Essay "To Be or not To Be:" Hamlet and His Suicidal Tendencies

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Thesis: Although most people believe that Hamlet is suicidal at his point in the play, it is not until this soliloquy where the audience actually learns of Hamlet’s ability to judge based on his emotion and logic. Hamlet’s ability to endure suffering allows him to realize how valuable and precious his life truly is. Anti-thesis: To live or not to live, a simple statement, yet full of meaning. It is in this statement where Hamlet proves to the audience that he is truly suicidal. William Shakespeare intended for Hamlet to be a tragic play of a hero: Hamlet. He does exactly that by allowing Hamlet to be exposed to suffering and being able to endure it without committing suicide. Although if one was to analyze the content …show more content…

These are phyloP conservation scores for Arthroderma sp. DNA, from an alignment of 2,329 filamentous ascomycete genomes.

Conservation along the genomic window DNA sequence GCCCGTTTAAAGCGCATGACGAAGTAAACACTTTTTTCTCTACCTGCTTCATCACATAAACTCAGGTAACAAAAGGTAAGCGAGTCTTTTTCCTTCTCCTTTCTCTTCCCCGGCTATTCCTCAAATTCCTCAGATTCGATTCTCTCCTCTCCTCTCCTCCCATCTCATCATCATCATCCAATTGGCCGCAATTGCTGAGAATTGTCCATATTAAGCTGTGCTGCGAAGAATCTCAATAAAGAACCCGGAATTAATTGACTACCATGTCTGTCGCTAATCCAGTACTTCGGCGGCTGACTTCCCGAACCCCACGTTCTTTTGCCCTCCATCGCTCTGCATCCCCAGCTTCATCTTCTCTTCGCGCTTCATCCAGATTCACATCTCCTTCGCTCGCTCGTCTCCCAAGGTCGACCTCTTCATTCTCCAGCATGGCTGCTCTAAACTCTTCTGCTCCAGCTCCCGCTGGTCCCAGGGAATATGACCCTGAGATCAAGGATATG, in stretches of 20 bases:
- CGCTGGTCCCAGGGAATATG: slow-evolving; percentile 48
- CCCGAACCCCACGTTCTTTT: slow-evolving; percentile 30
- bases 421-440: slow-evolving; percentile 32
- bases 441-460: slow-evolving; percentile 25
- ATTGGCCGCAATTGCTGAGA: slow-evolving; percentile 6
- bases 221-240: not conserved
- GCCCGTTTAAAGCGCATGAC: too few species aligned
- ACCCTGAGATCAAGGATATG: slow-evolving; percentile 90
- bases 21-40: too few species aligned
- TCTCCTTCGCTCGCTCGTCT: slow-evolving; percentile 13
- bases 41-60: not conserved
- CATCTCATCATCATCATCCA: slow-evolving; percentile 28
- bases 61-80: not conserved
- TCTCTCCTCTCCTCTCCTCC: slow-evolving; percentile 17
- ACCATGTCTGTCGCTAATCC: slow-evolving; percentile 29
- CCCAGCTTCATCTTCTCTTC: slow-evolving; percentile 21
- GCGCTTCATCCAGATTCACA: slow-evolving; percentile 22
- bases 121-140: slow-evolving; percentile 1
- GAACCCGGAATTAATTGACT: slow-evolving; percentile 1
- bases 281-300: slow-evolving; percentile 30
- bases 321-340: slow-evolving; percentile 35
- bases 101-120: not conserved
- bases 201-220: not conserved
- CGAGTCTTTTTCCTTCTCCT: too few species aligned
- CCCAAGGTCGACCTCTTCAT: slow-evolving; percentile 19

lines 64-65) Although most people would consider suicide as the last resort, if that, but Hamlet on the other hand jumps to the first possible conclusion which he bases solely on his emotions. Hamlet rather than using his logic to think through his rational to commit suicide, he acts solely on his emotional impulse. This action upon emotional impulse can be seen when Hamlet stabs Polonius who was hiding behind the certain. Hamlet’s soliloquy of “To be or not to be…” elaborates on his confusion of how people can bare such large pangs and burdens all throughout life just to end up dead. Hamlet would rather end his own suffering while it had not yet become that terrible. “For who would bear the whips and scorns of time, Th’oppressor’s wrong, the proud man’s contumely, The pangs of despised love, the law’s delay, The insolence of office, and the spurns That patient merit of th’ unworthy takes, When he himself might his quietus make With a bare bodkin? Who would fardels bear,” (3.1. lines 70-76) Hamlet, although he is a rather irresolute and indecisive character when Shakespeare wrote the “To be or not to be…” speech, Hamlet not only contemplates whether or not to commit suicide but for once in the play he answers and resolves his own problems. Hamlet “Whether ‘tis nobler in the mind to suffer The slings and arrows of outrageous fortune, Or to take arms against a sea of troubles, And by opposing end them.”

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